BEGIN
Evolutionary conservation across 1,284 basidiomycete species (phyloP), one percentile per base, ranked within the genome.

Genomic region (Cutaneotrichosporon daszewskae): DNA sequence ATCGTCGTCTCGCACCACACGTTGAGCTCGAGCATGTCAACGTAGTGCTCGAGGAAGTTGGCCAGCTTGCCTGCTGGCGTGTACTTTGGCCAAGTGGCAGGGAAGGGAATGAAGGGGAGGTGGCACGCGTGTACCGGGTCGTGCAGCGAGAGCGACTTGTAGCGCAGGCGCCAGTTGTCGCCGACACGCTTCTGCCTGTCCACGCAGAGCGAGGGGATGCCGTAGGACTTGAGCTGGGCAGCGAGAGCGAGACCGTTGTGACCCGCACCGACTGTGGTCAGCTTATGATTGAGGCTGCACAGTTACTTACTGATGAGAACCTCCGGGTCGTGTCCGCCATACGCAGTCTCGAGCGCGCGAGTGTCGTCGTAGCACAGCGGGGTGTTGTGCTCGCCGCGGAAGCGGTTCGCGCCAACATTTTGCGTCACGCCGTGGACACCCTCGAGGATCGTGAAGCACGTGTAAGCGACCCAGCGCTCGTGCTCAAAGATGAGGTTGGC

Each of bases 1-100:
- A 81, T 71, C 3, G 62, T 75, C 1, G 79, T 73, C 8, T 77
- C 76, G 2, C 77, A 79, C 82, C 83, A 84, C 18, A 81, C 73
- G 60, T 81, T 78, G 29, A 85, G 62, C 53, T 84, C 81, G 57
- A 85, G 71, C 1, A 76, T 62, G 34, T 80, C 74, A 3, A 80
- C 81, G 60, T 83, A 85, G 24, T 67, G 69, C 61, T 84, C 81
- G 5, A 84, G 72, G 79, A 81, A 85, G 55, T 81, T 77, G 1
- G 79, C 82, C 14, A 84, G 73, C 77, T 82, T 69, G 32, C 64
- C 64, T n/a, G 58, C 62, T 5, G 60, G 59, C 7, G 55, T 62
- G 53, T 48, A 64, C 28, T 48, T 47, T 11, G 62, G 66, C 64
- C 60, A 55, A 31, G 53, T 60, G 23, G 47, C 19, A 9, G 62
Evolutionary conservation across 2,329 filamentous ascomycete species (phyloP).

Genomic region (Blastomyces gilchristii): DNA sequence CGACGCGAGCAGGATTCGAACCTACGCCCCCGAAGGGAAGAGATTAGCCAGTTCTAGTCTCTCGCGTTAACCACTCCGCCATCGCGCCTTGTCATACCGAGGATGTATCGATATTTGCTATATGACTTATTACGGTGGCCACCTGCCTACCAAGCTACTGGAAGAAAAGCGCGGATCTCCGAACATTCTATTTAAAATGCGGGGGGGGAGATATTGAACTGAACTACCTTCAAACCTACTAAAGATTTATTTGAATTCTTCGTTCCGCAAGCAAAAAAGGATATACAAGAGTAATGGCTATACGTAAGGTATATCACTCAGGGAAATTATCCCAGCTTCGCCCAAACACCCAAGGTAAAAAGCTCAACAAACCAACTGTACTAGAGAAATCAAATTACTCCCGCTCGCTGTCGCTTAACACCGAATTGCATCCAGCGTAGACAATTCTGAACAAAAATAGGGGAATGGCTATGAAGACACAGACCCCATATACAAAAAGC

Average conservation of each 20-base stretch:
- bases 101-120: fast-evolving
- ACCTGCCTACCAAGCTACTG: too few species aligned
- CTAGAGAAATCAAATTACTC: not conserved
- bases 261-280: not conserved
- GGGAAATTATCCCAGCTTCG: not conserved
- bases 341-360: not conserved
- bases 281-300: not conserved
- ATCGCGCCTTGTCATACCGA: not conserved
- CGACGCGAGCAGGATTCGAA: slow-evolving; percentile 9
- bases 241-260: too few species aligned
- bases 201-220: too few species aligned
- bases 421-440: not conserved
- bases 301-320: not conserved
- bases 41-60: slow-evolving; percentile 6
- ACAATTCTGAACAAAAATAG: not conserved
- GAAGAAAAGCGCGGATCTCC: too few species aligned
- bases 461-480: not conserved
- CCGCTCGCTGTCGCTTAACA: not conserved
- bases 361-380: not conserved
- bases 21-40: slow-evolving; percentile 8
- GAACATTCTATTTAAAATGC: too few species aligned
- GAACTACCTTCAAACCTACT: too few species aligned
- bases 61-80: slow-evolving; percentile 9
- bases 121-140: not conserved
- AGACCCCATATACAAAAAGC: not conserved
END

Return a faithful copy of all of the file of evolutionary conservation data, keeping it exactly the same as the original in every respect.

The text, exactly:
Evolutionary conservation across 1,284 basidiomycete species (phyloP), one percentile per base, ranked within the genome.

Genomic region (Cutaneotrichosporon daszewskae): DNA sequence ATCGTCGTCTCGCACCACACGTTGAGCTCGAGCATGTCAACGTAGTGCTCGAGGAAGTTGGCCAGCTTGCCTGCTGGCGTGTACTTTGGCCAAGTGGCAGGGAAGGGAATGAAGGGGAGGTGGCACGCGTGTACCGGGTCGTGCAGCGAGAGCGACTTGTAGCGCAGGCGCCAGTTGTCGCCGACACGCTTCTGCCTGTCCACGCAGAGCGAGGGGATGCCGTAGGACTTGAGCTGGGCAGCGAGAGCGAGACCGTTGTGACCCGCACCGACTGTGGTCAGCTTATGATTGAGGCTGCACAGTTACTTACTGATGAGAACCTCCGGGTCGTGTCCGCCATACGCAGTCTCGAGCGCGCGAGTGTCGTCGTAGCACAGCGGGGTGTTGTGCTCGCCGCGGAAGCGGTTCGCGCCAACATTTTGCGTCACGCCGTGGACACCCTCGAGGATCGTGAAGCACGTGTAAGCGACCCAGCGCTCGTGCTCAAAGATGAGGTTGGC

Each of bases 1-100:
- A 81, T 71, C 3, G 62, T 75, C 1, G 79, T 73, C 8, T 77
- C 76, G 2, C 77, A 79, C 82, C 83, A 84, C 18, A 81, C 73
- G 60, T 81, T 78, G 29, A 85, G 62, C 53, T 84, C 81, G 57
- A 85, G 71, C 1, A 76, T 62, G 34, T 80, C 74, A 3, A 80
- C 81, G 60, T 83, A 85, G 24, T 67, G 69, C 61, T 84, C 81
- G 5, A 84, G 72, G 79, A 81, A 85, G 55, T 81, T 77, G 1
- G 79, C 82, C 14, A 84, G 73, C 77, T 82, T 69, G 32, C 64
- C 64, T n/a, G 58, C 62, T 5, G 60, G 59, C 7, G 55, T 62
- G 53, T 48, A 64, C 28, T 48, T 47, T 11, G 62, G 66, C 64
- C 60, A 55, A 31, G 53, T 60, G 23, G 47, C 19, A 9, G 62
Evolutionary conservation across 2,329 filamentous ascomycete species (phyloP).

Genomic region (Blastomyces gilchristii): DNA sequence CGACGCGAGCAGGATTCGAACCTACGCCCCCGAAGGGAAGAGATTAGCCAGTTCTAGTCTCTCGCGTTAACCACTCCGCCATCGCGCCTTGTCATACCGAGGATGTATCGATATTTGCTATATGACTTATTACGGTGGCCACCTGCCTACCAAGCTACTGGAAGAAAAGCGCGGATCTCCGAACATTCTATTTAAAATGCGGGGGGGGAGATATTGAACTGAACTACCTTCAAACCTACTAAAGATTTATTTGAATTCTTCGTTCCGCAAGCAAAAAAGGATATACAAGAGTAATGGCTATACGTAAGGTATATCACTCAGGGAAATTATCCCAGCTTCGCCCAAACACCCAAGGTAAAAAGCTCAACAAACCAACTGTACTAGAGAAATCAAATTACTCCCGCTCGCTGTCGCTTAACACCGAATTGCATCCAGCGTAGACAATTCTGAACAAAAATAGGGGAATGGCTATGAAGACACAGACCCCATATACAAAAAGC

Average conservation of each 20-base stretch:
- bases 101-120: fast-evolving
- ACCTGCCTACCAAGCTACTG: too few species aligned
- CTAGAGAAATCAAATTACTC: not conserved
- bases 261-280: not conserved
- GGGAAATTATCCCAGCTTCG: not conserved
- bases 341-360: not conserved
- bases 281-300: not conserved
- ATCGCGCCTTGTCATACCGA: not conserved
- CGACGCGAGCAGGATTCGAA: slow-evolving; percentile 9
- bases 241-260: too few species aligned
- bases 201-220: too few species aligned
- bases 421-440: not conserved
- bases 301-320: not conserved
- bases 41-60: slow-evolving; percentile 6
- ACAATTCTGAACAAAAATAG: not conserved
- GAAGAAAAGCGCGGATCTCC: too few species aligned
- bases 461-480: not conserved
- CCGCTCGCTGTCGCTTAACA: not conserved
- bases 361-380: not conserved
- bases 21-40: slow-evolving; percentile 8
- GAACATTCTATTTAAAATGC: too few species aligned
- GAACTACCTTCAAACCTACT: too few species aligned
- bases 61-80: slow-evolving; percentile 9
- bases 121-140: not conserved
- AGACCCCATATACAAAAAGC: not conserved